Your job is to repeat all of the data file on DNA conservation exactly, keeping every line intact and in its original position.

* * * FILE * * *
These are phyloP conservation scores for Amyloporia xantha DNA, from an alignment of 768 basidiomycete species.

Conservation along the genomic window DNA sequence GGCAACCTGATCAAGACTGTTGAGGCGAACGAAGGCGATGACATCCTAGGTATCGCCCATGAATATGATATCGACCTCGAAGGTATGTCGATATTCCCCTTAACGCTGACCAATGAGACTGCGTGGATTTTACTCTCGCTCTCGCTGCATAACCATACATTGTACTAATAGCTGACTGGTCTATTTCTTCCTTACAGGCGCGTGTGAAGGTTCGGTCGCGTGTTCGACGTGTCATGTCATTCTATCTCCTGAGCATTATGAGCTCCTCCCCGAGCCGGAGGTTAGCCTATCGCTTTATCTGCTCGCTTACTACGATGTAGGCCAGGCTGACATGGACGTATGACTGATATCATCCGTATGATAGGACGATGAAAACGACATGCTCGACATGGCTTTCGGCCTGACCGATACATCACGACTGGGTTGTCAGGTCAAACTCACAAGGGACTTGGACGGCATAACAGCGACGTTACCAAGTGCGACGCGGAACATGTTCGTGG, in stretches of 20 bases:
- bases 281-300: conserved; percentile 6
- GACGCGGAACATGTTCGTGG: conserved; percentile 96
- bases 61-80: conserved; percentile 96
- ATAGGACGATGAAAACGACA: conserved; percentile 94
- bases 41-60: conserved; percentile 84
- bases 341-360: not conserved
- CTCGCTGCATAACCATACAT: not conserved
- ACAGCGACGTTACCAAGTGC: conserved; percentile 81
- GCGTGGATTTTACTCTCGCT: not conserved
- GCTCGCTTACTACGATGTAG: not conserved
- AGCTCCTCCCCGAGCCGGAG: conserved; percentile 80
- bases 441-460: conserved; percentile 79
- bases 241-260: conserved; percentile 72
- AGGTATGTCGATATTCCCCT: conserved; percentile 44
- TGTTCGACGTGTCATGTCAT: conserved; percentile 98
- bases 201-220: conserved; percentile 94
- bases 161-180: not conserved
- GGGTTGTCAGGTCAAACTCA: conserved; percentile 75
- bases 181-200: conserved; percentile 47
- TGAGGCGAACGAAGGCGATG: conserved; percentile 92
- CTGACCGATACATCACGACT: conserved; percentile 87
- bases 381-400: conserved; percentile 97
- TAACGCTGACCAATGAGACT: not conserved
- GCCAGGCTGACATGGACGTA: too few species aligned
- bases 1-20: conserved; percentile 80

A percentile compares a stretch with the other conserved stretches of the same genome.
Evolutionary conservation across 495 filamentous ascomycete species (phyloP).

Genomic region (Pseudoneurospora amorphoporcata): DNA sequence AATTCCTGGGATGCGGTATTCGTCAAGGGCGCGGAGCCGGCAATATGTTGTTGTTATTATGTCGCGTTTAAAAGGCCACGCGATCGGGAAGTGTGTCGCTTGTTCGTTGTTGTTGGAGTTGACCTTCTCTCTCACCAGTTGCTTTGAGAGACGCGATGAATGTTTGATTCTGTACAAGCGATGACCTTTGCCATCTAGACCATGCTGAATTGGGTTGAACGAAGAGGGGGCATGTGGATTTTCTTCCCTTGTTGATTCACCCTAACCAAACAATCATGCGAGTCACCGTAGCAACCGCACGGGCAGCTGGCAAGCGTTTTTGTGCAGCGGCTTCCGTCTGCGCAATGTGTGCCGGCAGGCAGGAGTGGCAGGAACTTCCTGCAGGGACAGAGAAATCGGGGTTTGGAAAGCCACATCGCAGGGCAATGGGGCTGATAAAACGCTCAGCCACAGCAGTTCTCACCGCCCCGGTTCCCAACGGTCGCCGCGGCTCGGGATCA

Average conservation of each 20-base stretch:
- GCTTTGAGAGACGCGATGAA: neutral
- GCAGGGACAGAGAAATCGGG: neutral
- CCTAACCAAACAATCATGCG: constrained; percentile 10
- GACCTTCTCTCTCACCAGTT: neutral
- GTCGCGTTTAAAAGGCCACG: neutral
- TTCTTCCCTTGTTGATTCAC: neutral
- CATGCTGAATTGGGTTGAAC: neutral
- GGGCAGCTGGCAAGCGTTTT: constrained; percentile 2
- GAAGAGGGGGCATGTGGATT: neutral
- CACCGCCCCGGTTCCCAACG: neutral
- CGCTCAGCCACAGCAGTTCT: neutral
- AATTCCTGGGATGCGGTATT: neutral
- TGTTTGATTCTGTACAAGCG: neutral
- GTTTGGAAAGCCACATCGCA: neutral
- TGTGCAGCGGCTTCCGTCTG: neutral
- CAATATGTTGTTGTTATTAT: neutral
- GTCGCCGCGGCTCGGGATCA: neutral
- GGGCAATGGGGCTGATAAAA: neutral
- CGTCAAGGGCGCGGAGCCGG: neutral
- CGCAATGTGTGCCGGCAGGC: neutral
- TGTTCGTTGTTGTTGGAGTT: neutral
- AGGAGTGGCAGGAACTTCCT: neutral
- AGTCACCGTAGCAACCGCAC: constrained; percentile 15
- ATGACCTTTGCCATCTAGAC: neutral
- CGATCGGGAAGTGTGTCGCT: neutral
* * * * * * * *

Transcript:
These are phyloP conservation scores for Amyloporia xantha DNA, from an alignment of 768 basidiomycete species.

Conservation along the genomic window DNA sequence GGCAACCTGATCAAGACTGTTGAGGCGAACGAAGGCGATGACATCCTAGGTATCGCCCATGAATATGATATCGACCTCGAAGGTATGTCGATATTCCCCTTAACGCTGACCAATGAGACTGCGTGGATTTTACTCTCGCTCTCGCTGCATAACCATACATTGTACTAATAGCTGACTGGTCTATTTCTTCCTTACAGGCGCGTGTGAAGGTTCGGTCGCGTGTTCGACGTGTCATGTCATTCTATCTCCTGAGCATTATGAGCTCCTCCCCGAGCCGGAGGTTAGCCTATCGCTTTATCTGCTCGCTTACTACGATGTAGGCCAGGCTGACATGGACGTATGACTGATATCATCCGTATGATAGGACGATGAAAACGACATGCTCGACATGGCTTTCGGCCTGACCGATACATCACGACTGGGTTGTCAGGTCAAACTCACAAGGGACTTGGACGGCATAACAGCGACGTTACCAAGTGCGACGCGGAACATGTTCGTGG, in stretches of 20 bases:
- bases 281-300: conserved; percentile 6
- GACGCGGAACATGTTCGTGG: conserved; percentile 96
- bases 61-80: conserved; percentile 96
- ATAGGACGATGAAAACGACA: conserved; percentile 94
- bases 41-60: conserved; percentile 84
- bases 341-360: not conserved
- CTCGCTGCATAACCATACAT: not conserved
- ACAGCGACGTTACCAAGTGC: conserved; percentile 81
- GCGTGGATTTTACTCTCGCT: not conserved
- GCTCGCTTACTACGATGTAG: not conserved
- AGCTCCTCCCCGAGCCGGAG: conserved; percentile 80
- bases 441-460: conserved; percentile 79
- bases 241-260: conserved; percentile 72
- AGGTATGTCGATATTCCCCT: conserved; percentile 44
- TGTTCGACGTGTCATGTCAT: conserved; percentile 98
- bases 201-220: conserved; percentile 94
- bases 161-180: not conserved
- GGGTTGTCAGGTCAAACTCA: conserved; percentile 75
- bases 181-200: conserved; percentile 47
- TGAGGCGAACGAAGGCGATG: conserved; percentile 92
- CTGACCGATACATCACGACT: conserved; percentile 87
- bases 381-400: conserved; percentile 97
- TAACGCTGACCAATGAGACT: not conserved
- GCCAGGCTGACATGGACGTA: too few species aligned
- bases 1-20: conserved; percentile 80

A percentile compares a stretch with the other conserved stretches of the same genome.
Evolutionary conservation across 495 filamentous ascomycete species (phyloP).

Genomic region (Pseudoneurospora amorphoporcata): DNA sequence AATTCCTGGGATGCGGTATTCGTCAAGGGCGCGGAGCCGGCAATATGTTGTTGTTATTATGTCGCGTTTAAAAGGCCACGCGATCGGGAAGTGTGTCGCTTGTTCGTTGTTGTTGGAGTTGACCTTCTCTCTCACCAGTTGCTTTGAGAGACGCGATGAATGTTTGATTCTGTACAAGCGATGACCTTTGCCATCTAGACCATGCTGAATTGGGTTGAACGAAGAGGGGGCATGTGGATTTTCTTCCCTTGTTGATTCACCCTAACCAAACAATCATGCGAGTCACCGTAGCAACCGCACGGGCAGCTGGCAAGCGTTTTTGTGCAGCGGCTTCCGTCTGCGCAATGTGTGCCGGCAGGCAGGAGTGGCAGGAACTTCCTGCAGGGACAGAGAAATCGGGGTTTGGAAAGCCACATCGCAGGGCAATGGGGCTGATAAAACGCTCAGCCACAGCAGTTCTCACCGCCCCGGTTCCCAACGGTCGCCGCGGCTCGGGATCA

Average conservation of each 20-base stretch:
- GCTTTGAGAGACGCGATGAA: neutral
- GCAGGGACAGAGAAATCGGG: neutral
- CCTAACCAAACAATCATGCG: constrained; percentile 10
- GACCTTCTCTCTCACCAGTT: neutral
- GTCGCGTTTAAAAGGCCACG: neutral
- TTCTTCCCTTGTTGATTCAC: neutral
- CATGCTGAATTGGGTTGAAC: neutral
- GGGCAGCTGGCAAGCGTTTT: constrained; percentile 2
- GAAGAGGGGGCATGTGGATT: neutral
- CACCGCCCCGGTTCCCAACG: neutral
- CGCTCAGCCACAGCAGTTCT: neutral
- AATTCCTGGGATGCGGTATT: neutral
- TGTTTGATTCTGTACAAGCG: neutral
- GTTTGGAAAGCCACATCGCA: neutral
- TGTGCAGCGGCTTCCGTCTG: neutral
- CAATATGTTGTTGTTATTAT: neutral
- GTCGCCGCGGCTCGGGATCA: neutral
- GGGCAATGGGGCTGATAAAA: neutral
- CGTCAAGGGCGCGGAGCCGG: neutral
- CGCAATGTGTGCCGGCAGGC: neutral
- TGTTCGTTGTTGTTGGAGTT: neutral
- AGGAGTGGCAGGAACTTCCT: neutral
- AGTCACCGTAGCAACCGCAC: constrained; percentile 15
- ATGACCTTTGCCATCTAGAC: neutral
- CGATCGGGAAGTGTGTCGCT: neutral